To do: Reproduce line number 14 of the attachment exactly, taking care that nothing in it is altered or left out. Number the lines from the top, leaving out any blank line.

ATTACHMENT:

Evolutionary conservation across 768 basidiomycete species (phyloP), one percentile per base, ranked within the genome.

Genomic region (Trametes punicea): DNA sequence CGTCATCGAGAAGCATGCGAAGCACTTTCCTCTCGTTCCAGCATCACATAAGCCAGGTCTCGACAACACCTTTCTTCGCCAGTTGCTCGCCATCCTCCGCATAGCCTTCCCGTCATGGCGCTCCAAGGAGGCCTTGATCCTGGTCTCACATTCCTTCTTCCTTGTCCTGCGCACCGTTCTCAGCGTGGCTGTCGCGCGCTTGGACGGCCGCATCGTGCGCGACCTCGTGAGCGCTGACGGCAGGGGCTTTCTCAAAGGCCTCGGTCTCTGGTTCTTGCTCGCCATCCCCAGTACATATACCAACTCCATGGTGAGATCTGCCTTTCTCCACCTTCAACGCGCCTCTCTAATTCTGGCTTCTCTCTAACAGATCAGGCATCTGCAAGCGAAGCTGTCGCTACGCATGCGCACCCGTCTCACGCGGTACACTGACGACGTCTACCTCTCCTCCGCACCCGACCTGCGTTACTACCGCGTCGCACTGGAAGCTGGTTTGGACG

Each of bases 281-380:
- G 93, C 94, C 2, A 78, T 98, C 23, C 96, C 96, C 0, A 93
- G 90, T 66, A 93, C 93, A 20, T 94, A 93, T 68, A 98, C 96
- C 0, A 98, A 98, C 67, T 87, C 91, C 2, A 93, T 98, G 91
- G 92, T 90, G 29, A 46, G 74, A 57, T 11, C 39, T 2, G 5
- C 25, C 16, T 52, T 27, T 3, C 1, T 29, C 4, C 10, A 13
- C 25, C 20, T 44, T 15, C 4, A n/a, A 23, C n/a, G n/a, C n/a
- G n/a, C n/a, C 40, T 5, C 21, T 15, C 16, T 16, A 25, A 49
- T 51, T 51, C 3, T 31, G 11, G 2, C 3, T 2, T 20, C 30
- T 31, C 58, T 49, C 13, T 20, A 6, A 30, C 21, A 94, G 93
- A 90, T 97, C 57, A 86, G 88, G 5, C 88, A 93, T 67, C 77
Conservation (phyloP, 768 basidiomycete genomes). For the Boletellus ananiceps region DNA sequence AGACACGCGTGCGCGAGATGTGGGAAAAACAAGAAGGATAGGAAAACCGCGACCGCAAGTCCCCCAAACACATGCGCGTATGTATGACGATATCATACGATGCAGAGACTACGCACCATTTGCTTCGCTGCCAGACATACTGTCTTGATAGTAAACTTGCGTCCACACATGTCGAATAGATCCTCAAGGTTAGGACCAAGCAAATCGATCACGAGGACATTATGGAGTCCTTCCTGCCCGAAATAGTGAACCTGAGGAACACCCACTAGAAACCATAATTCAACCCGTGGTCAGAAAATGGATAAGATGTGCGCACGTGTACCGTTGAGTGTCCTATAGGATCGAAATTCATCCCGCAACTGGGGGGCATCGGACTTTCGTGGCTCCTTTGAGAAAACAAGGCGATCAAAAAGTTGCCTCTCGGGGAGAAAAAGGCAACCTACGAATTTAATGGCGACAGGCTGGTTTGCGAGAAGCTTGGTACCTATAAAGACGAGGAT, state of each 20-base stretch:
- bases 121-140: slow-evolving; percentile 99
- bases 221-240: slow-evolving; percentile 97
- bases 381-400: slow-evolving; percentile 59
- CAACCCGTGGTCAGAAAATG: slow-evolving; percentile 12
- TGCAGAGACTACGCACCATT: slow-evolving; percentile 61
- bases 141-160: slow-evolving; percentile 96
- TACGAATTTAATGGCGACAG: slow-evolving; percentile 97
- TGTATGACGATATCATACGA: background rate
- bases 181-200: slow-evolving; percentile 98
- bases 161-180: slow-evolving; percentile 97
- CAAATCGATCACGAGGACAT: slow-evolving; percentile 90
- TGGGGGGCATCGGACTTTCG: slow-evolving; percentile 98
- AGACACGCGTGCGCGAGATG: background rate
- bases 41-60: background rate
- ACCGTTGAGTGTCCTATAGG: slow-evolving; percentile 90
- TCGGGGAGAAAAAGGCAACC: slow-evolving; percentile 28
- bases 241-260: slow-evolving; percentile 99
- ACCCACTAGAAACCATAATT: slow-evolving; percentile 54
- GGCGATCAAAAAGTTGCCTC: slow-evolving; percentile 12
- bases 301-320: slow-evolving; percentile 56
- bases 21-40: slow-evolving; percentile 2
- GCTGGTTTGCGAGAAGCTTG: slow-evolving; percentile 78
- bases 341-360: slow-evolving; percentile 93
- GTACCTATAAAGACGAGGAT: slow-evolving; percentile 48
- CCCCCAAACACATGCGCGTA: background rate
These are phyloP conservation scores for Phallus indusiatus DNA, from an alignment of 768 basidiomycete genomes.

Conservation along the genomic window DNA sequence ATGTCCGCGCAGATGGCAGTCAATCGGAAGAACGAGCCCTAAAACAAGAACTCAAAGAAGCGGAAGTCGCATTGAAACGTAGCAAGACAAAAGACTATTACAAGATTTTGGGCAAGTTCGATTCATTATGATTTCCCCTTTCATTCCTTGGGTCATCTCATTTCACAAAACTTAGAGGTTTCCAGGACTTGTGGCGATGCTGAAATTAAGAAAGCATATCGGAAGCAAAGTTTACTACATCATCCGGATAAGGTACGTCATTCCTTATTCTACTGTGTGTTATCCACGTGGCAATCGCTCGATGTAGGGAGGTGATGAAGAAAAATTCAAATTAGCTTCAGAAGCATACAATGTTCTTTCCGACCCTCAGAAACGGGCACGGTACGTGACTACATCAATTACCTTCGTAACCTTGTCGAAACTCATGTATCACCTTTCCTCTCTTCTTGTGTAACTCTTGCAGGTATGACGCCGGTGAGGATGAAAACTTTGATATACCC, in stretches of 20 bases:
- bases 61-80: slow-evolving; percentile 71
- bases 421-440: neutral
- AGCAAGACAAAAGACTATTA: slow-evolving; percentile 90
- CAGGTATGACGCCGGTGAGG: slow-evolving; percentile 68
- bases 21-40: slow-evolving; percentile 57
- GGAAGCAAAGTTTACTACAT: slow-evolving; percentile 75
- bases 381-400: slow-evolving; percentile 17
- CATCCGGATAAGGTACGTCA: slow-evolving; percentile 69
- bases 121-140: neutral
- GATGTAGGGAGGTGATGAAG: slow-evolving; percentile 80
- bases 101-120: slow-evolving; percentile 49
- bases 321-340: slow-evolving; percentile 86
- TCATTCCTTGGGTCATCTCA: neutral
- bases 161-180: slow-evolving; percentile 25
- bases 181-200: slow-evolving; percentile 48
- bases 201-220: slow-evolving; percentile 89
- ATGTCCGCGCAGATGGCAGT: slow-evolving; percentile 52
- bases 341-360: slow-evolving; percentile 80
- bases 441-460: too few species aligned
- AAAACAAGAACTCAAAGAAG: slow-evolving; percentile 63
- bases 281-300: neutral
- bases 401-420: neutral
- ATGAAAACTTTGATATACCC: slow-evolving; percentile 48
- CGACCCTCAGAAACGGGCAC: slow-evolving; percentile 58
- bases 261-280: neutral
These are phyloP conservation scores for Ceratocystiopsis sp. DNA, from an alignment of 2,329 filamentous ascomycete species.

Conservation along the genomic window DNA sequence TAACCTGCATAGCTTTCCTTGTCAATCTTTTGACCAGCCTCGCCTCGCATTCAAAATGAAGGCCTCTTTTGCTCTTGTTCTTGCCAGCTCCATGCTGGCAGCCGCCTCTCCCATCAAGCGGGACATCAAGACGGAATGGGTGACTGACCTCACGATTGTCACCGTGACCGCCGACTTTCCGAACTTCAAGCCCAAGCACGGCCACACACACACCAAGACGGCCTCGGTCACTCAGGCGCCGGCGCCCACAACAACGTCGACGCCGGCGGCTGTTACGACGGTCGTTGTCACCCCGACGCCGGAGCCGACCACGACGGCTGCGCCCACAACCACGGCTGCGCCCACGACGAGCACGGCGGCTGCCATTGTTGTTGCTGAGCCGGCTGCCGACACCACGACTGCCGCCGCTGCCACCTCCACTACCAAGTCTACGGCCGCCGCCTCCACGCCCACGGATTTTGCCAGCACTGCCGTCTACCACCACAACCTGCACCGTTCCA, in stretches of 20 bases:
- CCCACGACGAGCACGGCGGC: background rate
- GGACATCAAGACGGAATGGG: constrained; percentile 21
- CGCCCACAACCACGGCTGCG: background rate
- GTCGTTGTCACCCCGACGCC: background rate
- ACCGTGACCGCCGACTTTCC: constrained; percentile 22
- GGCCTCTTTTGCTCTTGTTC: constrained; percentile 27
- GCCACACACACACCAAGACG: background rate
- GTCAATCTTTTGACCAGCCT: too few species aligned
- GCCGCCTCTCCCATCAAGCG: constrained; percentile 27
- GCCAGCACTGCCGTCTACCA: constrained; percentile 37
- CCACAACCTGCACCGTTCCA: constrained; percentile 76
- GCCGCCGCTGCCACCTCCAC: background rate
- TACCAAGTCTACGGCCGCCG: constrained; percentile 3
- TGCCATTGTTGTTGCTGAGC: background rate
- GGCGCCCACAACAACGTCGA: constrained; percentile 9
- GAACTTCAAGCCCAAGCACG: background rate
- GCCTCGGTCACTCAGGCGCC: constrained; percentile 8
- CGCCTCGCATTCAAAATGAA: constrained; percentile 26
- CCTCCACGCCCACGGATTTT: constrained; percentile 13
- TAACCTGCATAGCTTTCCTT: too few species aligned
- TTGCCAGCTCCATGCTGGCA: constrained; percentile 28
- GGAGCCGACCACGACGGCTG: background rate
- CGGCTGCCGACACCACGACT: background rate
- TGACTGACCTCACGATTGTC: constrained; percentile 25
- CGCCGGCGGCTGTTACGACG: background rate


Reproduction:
Conservation (phyloP, 768 basidiomycete genomes). For the Boletellus ananiceps region DNA sequence AGACACGCGTGCGCGAGATGTGGGAAAAACAAGAAGGATAGGAAAACCGCGACCGCAAGTCCCCCAAACACATGCGCGTATGTATGACGATATCATACGATGCAGAGACTACGCACCATTTGCTTCGCTGCCAGACATACTGTCTTGATAGTAAACTTGCGTCCACACATGTCGAATAGATCCTCAAGGTTAGGACCAAGCAAATCGATCACGAGGACATTATGGAGTCCTTCCTGCCCGAAATAGTGAACCTGAGGAACACCCACTAGAAACCATAATTCAACCCGTGGTCAGAAAATGGATAAGATGTGCGCACGTGTACCGTTGAGTGTCCTATAGGATCGAAATTCATCCCGCAACTGGGGGGCATCGGACTTTCGTGGCTCCTTTGAGAAAACAAGGCGATCAAAAAGTTGCCTCTCGGGGAGAAAAAGGCAACCTACGAATTTAATGGCGACAGGCTGGTTTGCGAGAAGCTTGGTACCTATAAAGACGAGGAT, state of each 20-base stretch: